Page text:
The Map by David Murrow is an interesting mix of fact and fiction. I have nothing but respect for an author who realizes that important truths can be well conveyed through fiction. What if Madeline L’Engle had just written a nonfiction book about the timelessness of God and His Word? What if Tolkien had written a nonfiction book about how the righteous remnant will conquer the evil horde? There would be huge gap not only in literature but in our understanding of these subjects.
I definitely admire Murrow for whetting a reader’s appetite for truth by couching it in a fast paced adventure novel. The first part of the book is the novel, and it’s worth a read for sure. The second part of the book delves into the truth of “The Map” which is actually an outline of Christ’s work on earth as told by Matthew—a map to manhood. (If you end up skimming the second half, be sure to read Epilogue which adds to the novel part of the book!)
I have to admit I skimmed the how-to-be-a-man part. (Insert wry smile here.) But I did read enough to know that I agree with the author’s overall premise, though I have some doctrinal differences with him. The overall premise is that “feminine qualities” (which is just a broad term that Murrow uses to mean things like submission, communication, family, nurturing, and harmony) are a part of a man’s spiritual journey, but only a part. The other part is to emulate Christ’s strength—His ability to get in a Pharisee’s face when the moment called for it or overturn tables when His anger was righteous. These strong spiritual men, Murrow argues, are lacking from the Christian church.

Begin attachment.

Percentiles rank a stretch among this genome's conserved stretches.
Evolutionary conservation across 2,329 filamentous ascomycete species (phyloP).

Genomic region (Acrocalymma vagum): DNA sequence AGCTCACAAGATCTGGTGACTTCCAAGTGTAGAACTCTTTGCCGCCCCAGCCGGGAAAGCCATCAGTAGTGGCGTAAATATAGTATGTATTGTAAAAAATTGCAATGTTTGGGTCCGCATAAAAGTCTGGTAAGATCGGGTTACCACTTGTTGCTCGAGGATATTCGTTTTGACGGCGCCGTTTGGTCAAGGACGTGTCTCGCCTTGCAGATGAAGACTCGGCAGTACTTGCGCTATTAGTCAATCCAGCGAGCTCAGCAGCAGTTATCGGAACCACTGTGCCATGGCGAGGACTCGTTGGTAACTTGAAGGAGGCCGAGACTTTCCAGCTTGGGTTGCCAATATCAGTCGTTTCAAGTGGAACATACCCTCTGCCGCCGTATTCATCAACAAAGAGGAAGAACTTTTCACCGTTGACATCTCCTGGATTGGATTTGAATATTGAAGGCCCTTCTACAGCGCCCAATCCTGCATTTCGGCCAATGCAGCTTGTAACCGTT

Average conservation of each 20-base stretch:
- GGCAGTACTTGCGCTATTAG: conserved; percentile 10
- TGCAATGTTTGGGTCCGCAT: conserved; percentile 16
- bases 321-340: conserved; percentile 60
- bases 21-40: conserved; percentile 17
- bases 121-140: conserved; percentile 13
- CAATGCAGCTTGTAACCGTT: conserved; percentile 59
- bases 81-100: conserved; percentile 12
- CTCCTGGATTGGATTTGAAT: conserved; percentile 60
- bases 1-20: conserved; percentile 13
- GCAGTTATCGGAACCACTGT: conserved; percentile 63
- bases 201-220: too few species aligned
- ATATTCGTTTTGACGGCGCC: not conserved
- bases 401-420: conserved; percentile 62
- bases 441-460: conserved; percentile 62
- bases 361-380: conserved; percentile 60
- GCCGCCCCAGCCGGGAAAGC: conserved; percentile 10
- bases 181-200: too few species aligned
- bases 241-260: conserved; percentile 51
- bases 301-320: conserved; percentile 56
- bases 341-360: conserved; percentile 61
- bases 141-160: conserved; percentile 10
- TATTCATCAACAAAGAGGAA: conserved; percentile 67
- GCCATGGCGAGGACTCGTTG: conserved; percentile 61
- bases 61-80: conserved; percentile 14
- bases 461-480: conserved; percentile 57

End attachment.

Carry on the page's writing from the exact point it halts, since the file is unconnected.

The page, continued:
Murrow seems to be pointing to that idea that I have spoken of several times on this blog—that we modern Christians do everything we can to make Christianity seem safe, harmless, and harmonious. I have argued that this leads to disinterested and rebellious teenagers. Murrow argues that it leads to disinterested and feminized Christian men. We must as a culture admit that sacrifice, discomfort, and all-out war on sin are a definite part of the true Christian life. We must teach that surrender and love and relationships are a necessary part of the Christian’s spiritual journey, but they are not the end! They are the fuel that leads us and spurs us on to building the Kingdom with all the muscle that the Holy Spirit can supply.
So yes, I recommend it--mostly for the men and husbands out there. Read it through the lens of Scripture, read it with an open heart, and then go and use the strength of the Holy Spirit in your own lives!